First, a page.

Spelling Study Ideas
How your child will learn to spell the words spelled incorrectly on the pre-test:
1) Have her/him say the word while looking at it.
2) Tell him/her to close his/her eyes, try to see the word, and then spell the word out loud.
3) Have her/him look at the written word to see if he's spelled it out loud correctly.
4) Ask him/her to look at the word, then cover the word and have him/her write it.
5) Finally, your child should check to see if s/he's written the word correctly. If the word is misspelled, all four steps should be repeated before moving on to the next word.
Once your child has learned to use this technique, s/he will be able to study his spelling words independently. On the night before the test, give him/her a final test of all the words.
Poor spellers often try to memorize a spelling as if it were an arbitrary letter string. Arbitrary strings are terribly hard to remember – think how long it takes to learn a phone number and then imagine trying to learn 88,500 phone numbers, the estimated number of words in printed school English.
Spelling Practice Ideas: Here are some ways to study your spelling words! If you choose one night a week, you will be ready for Friday’s spelling test!
|Comic Strip||Use this handy blank comic strip form to create a comic strip using each of your spelling words (created by a Multiager).|
|Type ‘Em||Type all of your spelling words on the computer or on a typewriter.|
|Sign Your Words||Use sign language to sign your words! Here's a chart to help you.|
|Fancy Letters||Use old magazines, catalogs, or newspapers to cut out letters and glue them down to spell your words.|
|Spelling Baseball||Draw four bases on a piece of paper or set up four chairs to be the bases. Pitcher selects a word. If batter can spell it correctly, he moves forward one base. If batter cannot spell word, he remains where he is. Child receives point every time he passes home base.|
|Each player folds a piece of paper 4 times so you have 16 boxes. Each person makes his own game board and chooses 16 words from the current list and past lists (or use the same words more than once). Write one word in each box. The caller says a spelling word. If a player has the word on his bingo card, he traces over it with a pen or colored pencil. If the player does not have the word, he turns his paper over and writes it on the back. For a real challenge, play black-out bingo.|
|Snowman (Hangman)||Snowman is a nonviolent version of Hangman. On a wipe-off board or chalkboard, draw a snowman with hat and three buttons. Play like hangman (don't forget to draw the lines to show how many letters the chosen word has), but erase a part of the snowman for each guess. The object is to guess the word before the snowman melts.|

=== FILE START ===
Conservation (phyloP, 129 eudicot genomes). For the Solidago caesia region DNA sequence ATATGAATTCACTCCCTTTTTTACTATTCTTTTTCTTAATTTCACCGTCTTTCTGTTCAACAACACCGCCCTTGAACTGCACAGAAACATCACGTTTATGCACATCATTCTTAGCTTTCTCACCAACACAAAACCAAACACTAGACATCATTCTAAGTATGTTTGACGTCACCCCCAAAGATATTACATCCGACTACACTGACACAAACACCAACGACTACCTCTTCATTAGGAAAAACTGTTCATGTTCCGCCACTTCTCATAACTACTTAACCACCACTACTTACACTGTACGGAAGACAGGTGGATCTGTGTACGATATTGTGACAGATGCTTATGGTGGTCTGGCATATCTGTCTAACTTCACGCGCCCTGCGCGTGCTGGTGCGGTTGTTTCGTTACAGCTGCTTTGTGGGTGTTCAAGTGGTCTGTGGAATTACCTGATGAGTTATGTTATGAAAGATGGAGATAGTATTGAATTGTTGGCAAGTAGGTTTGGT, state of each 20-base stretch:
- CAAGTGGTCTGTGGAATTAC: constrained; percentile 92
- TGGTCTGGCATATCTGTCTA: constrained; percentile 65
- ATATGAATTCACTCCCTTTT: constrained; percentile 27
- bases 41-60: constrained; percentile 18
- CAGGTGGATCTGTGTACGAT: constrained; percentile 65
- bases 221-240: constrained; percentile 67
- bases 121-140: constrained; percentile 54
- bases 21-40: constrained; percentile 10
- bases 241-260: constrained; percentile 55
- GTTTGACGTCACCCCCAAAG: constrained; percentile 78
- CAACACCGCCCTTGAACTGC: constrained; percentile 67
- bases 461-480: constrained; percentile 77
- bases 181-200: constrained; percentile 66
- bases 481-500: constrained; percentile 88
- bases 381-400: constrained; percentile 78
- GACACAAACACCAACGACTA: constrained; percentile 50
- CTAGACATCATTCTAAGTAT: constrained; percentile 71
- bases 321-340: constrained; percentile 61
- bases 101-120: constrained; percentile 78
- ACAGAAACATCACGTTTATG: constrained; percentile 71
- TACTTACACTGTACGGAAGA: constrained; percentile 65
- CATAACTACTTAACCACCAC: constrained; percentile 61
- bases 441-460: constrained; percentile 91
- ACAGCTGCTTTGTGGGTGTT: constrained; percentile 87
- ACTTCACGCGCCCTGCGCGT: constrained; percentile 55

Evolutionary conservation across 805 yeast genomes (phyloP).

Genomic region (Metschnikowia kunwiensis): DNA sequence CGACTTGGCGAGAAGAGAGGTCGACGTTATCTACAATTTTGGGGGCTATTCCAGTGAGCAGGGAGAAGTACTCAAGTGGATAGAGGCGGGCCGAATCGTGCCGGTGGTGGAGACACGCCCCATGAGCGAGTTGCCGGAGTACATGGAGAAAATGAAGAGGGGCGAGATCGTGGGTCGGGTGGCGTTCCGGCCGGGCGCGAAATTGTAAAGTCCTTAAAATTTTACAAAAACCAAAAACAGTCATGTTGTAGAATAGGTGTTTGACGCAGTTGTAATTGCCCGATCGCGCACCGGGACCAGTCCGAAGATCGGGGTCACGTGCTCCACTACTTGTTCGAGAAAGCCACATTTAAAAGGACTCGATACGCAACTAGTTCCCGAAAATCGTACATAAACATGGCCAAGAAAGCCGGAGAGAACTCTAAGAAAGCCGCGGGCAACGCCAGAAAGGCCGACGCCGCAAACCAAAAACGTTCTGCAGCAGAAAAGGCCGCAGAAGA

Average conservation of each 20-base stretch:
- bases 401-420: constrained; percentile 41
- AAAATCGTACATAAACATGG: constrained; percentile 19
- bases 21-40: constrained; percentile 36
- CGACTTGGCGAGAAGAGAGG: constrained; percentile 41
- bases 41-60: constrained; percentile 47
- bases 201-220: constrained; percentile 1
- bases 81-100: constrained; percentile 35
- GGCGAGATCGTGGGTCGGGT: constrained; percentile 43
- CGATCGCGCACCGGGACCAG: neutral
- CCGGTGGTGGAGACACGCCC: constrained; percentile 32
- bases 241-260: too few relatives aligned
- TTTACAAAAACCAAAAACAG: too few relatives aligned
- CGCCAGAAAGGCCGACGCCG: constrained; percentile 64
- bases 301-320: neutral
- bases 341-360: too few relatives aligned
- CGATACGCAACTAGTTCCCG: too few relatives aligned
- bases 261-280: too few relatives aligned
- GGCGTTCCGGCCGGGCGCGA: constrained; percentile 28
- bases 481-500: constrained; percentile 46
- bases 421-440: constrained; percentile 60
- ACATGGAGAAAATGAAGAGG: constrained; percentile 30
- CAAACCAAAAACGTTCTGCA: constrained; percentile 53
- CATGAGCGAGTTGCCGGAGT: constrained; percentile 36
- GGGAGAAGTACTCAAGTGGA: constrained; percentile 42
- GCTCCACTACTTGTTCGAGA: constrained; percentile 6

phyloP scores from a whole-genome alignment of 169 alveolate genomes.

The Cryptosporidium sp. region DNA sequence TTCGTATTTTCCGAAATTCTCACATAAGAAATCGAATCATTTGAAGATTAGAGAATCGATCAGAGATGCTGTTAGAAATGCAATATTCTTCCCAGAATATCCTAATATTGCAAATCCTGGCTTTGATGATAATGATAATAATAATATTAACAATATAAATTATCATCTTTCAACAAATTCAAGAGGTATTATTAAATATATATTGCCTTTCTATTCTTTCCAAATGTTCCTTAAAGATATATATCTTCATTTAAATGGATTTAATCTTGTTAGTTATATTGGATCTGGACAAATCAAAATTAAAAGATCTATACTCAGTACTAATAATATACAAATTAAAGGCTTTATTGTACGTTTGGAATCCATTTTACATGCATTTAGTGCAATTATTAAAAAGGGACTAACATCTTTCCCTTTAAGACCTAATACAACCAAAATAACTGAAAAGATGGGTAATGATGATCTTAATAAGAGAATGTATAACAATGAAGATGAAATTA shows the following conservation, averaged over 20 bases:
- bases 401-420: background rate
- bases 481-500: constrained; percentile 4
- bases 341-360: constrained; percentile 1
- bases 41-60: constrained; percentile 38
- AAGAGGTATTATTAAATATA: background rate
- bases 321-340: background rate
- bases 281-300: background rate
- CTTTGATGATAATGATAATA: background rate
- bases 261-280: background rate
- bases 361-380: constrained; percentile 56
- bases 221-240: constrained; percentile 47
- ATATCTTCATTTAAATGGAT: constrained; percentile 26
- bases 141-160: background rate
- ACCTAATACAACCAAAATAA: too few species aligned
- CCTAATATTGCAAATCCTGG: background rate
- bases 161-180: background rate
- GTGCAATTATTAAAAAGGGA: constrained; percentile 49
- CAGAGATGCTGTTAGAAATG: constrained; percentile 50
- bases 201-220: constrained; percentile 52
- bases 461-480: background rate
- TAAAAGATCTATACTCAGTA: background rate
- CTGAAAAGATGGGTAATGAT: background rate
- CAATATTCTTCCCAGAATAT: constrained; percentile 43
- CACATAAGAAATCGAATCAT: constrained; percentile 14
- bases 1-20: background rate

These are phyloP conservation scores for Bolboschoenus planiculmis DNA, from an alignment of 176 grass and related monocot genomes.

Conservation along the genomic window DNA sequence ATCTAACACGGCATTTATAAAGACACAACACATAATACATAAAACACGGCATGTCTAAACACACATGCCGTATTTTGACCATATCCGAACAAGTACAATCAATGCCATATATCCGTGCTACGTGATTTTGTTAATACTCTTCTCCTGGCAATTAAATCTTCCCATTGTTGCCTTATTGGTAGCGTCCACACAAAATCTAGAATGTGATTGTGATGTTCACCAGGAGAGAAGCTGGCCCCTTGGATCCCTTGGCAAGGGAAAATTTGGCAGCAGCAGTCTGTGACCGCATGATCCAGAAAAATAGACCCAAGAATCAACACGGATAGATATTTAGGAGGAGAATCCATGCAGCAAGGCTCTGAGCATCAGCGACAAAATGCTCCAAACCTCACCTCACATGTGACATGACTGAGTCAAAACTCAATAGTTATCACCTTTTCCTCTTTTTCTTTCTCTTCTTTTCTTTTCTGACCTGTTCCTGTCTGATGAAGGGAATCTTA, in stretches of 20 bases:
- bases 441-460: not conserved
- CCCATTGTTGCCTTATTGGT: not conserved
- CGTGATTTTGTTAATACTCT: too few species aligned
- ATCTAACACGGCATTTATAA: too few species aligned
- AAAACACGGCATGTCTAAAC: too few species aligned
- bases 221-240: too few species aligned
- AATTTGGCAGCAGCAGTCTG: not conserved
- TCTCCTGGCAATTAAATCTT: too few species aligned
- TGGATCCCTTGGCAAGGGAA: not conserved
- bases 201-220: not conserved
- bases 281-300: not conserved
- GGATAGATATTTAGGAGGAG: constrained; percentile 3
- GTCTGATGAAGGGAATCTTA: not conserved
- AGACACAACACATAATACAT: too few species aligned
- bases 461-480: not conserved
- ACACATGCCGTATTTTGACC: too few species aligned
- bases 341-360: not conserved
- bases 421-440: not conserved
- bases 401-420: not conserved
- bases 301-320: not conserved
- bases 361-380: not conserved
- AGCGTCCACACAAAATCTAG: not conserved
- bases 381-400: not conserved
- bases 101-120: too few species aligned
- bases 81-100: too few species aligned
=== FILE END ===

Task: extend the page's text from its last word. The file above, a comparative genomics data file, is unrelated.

|Water Wash||(Warm day required!) Use a paintbrush and water to write your words on the sidewalk.|
|Trace Around||Print one of your spelling words neatly. Take a colored pen and draw an outline around the word, closely following the shapes of the letters. Close your eyes and remember the shape. Now try to write the word.|
|ABC Order||Write your words in alphabetical order. Then write them in reverse alphabetical order.|
|Riddle Me||Write a riddle for each word.|
|Connect the Dots||Make a square of 4 rows of dots with 4 dots in each row. Before taking a turn, the player must spell a spelling word. If the word is correct, he connects two dots. When a player forms a square, he can write his initials in the box. Player with most squares at the end wins.|
|Story, Story||Write a story using ALL of your spelling words.|
|Sentence Please||Write a sentence for each spelling word.|
|Colorful Words||Use two different color pens to write your spelling words. Use one color to write the consonants and the other for the vowels. Do this one more time. Close your eyes and picture the word in your mind. Now try and write the word with just one color.|
|Wordsearch||Make a wordsearch puzzle. Do it online here.|
|Memory Game||Make pairs of word cards. Flip them over and try to match the pairs.|
|Finger Tracing||Use your finger to spell out each of your words one letter at a time on your Mom or Dad’s back. Then it’s YOUR turn to feel and spell.|
|Practice Test||Take a practice test (this is especially good on Thursday night before the REAL test).|
|Scrabble||Use Scrabble tiles to spell your words.|
|Sing Them Loud, Sing Them Soft||Have your Mom or Dad sing the letters of a spelling word to you in a loud voice. You echo the spelling and then sing it again softly. Now BOTH of you sing the word in the voice you choose.|
|Swat Words||Write out your spelling words in big letters on a big sheet of paper. Give your parents clues like we do during Morning Meeting. ("The first letter is _ and the last letter is _.") See if they can "swat it" with a fly swatter.|
|Alliterations||Do any of your spelling words begin with the same sound? Even if they don't, you can write alliterations for them! Try to use as many words as you can within the sentence that have the same beginning sound -- BUT it has to make sense to be a sentence. Now try saying them quickly. Got your tongue tied?|
|Stairsteps||Write words as if they are stairs, adding one letter each time. (If you are using lined paper, begin up against the left margin line. If you are using graph paper, begin on the left.)
|Rainbow Words||Write a spelling word with your pencil. Now trace around the outside with a crayon, hugging the same but not touching the letters. Pick two other crayons to continue tracing outward.|